Lord Kitchener began his World War I recruitment drive - On this day in history
Lord Kitchener began a huge recruitment across Scotland and the rest of the UK on 7 August 1914, three days after the country entered World War I.
Patriotic fervour at the start of the war (which many believed would be over by Christmas 1914) was such that over 30,000 men aged between nineteen and 35 were joining up each day in Britain. Scotland helped lead the field, with the entire Hearts Football Club enlisting. By the end of the war, more than 145,000 Scots had been killed - a fifth of Britain's war dead from a country which made up ten percent of Britain's population.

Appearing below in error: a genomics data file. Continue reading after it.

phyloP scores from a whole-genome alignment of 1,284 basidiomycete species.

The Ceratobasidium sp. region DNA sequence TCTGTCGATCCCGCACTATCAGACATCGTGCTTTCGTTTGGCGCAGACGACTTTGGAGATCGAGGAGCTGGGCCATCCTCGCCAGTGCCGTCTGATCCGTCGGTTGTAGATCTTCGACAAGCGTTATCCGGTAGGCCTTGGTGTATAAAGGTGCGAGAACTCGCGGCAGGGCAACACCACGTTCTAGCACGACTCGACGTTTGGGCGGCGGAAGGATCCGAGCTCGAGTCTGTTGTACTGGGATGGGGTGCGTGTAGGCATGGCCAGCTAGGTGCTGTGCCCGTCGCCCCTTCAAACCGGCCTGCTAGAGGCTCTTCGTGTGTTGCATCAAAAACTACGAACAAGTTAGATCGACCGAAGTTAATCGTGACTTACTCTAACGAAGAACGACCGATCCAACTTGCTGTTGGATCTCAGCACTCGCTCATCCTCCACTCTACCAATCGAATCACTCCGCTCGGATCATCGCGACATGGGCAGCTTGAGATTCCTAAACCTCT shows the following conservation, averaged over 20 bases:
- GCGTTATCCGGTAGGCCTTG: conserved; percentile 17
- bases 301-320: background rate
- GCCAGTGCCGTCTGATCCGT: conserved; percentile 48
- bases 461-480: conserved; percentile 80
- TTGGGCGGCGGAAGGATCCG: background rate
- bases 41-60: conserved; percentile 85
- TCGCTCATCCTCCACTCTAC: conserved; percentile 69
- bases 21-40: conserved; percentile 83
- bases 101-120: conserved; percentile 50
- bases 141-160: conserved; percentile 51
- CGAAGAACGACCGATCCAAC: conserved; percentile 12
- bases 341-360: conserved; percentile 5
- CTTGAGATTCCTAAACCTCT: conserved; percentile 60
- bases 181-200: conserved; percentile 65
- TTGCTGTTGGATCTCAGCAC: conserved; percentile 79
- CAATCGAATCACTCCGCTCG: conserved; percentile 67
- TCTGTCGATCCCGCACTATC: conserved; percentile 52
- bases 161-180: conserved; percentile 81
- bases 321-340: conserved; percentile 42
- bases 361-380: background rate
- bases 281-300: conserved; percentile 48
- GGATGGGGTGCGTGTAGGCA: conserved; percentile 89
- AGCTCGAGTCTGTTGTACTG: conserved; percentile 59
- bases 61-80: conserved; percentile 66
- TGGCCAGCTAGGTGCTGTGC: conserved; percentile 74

Kitchener was killed halfway through World War I, at the age of 65, on 5 June 1916, when a warship carrying him to Russia was sunk by a German mine after leaving Scapa Flow. His death became the centre of a number of conspiracy theories, with some witnesses claiming to have seen him being rescued from the ship.
Read features in our expert 'Scotland and World War One' archive.